Recruitment & Retention

Chicago Delegates Vote to Suspend Strike

By Stephen Sawchuk — September 18, 2012 3 min read
  • Save to favorites
  • Print

Delegates to the Chicago Teachers Union tonight voted to suspend the 7-day-old strike, tentatively approving a settlement brokered last weekend with the district.

The move allows the contract to go to the membership for ratification, the final hurdle to ending a deeply divisive and contentious round of collective bargaining in the nation’s third largest school district.

As a result of the delegates’ vote, classes will resume in the city’s public schools on Wednesday, according to numerous reports.

The strike began Sept. 10, and has affected more than 350,000 students.

The motion to suspend the strike came a day before a state court was scheduled to hear a board of education lawsuit seeking an injunction. Supported by Chicago Mayor Rahm Emanuel, the suit argues that state law bars unions from bargaining over non-economic issues, such as class sizes or teacher evaluation. (Legal scholars, for their part, noted that state law charges Illinois’ Education Labor Relations Board, not the courts, with overseeing such disputes.)

The vote today was hotly anticipated, and its results were in question given varied reports about the 800 delegates’ reaction some of the provisions. Delegates deferred a vote last Sunday to end the strike, saying they needed more time to digest the complex agreement.

Observers attributed that delay in part to CTU’s leadership, as well as to the mistrust between the union and district. The CTU has generally been successful at reinvigorating its members, and some pumped-up delegates were disappointed with the proposed deal, feeling the union could have won even more concessions.

CORE, the political party in power in CTU’s leadership, “lit a match and got people energized and gave them reasons to raise their expectations, and smartly found a way to motivate them,” said Robert Bruno, a professor of labor and employment relations at University of Illinois at Urbana-Champaign.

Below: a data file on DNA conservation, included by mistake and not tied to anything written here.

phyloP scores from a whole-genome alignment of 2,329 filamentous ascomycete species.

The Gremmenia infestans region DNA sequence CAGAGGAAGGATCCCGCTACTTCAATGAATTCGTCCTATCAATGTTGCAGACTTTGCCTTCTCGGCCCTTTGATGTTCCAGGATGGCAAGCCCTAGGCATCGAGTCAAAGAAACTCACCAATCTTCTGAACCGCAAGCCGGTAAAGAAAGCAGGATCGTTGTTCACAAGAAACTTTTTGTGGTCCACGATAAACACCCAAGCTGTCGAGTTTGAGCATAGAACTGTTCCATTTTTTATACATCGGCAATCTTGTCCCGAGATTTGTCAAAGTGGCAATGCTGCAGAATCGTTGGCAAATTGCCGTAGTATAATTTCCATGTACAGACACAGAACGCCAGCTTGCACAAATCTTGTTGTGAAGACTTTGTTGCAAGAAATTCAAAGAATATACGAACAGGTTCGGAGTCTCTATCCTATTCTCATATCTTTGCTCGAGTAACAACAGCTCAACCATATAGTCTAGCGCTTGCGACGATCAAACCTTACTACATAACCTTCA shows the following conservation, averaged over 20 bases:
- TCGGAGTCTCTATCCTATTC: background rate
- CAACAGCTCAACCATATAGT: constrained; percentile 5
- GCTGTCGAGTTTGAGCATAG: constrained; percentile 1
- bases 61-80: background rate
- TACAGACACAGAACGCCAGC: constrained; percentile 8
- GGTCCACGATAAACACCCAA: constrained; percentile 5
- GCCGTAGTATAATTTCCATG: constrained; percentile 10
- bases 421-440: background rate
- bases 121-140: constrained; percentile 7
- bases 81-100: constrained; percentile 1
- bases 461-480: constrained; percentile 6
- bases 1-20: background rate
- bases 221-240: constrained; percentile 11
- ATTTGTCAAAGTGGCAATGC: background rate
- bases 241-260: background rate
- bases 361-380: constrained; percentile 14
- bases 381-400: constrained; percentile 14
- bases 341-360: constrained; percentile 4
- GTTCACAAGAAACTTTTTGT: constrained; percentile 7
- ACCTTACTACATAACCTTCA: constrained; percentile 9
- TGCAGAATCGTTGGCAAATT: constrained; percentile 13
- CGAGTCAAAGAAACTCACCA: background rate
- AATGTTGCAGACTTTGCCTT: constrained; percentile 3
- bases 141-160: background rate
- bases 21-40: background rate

“Now you have this big mass of teachers who are energized and mobilized, for the first time in their teaching lives. I think CORE is to be given all the credit in the world for that,” Bruno said. “But now that these people are feeling this way, they took Karen [Lewis] and CORE at their words, and she’s experiencing some of the stress of what it means to really, really lead a rank-and-file union.”

While the union did not secure everything it had fought for in negotiations—the agreement does not include mandatory class-size caps, for instance—it did succeed in maintaining step-and-lane raises based on degree and experience; preventing a merit-pay based system; securing new teaching and counseling positions; and winning laid-off teachers a place in rehiring pools.

The following are among the specific elements in the agreement mad last weekend between the union and the district:

• Teachers’ salaries will increase by 3 percent in the first year of a new contract and by 2 percent in each of the succeeding two years, in addition to step-and-lane increases for experience and for holding advanced degrees.
• Measures of student-achievement growth will count for the minimum 30 percent in teacher evaluations, as required under state law, though the district and union could jointly agree to a higher threshold in later years. Teachers will also be able to appeal their ratings.
• In the first year of implementation, the teacher-evaluation system will not carry consequences.
• Principals will have to hire staff from a new “hiring pool” for teachers that will include at least half laid-off and half new teachers. Teachers displaced because of school closures will be permitted to follow their students to other schools.
• The district will hire approximately 600 additional teachers for arts and enrichment classes.
• The school year will be lengthened by 10 days.
• The contract will last for three years, unless the two parties agree to extend it to a fourth.

Photos (from top):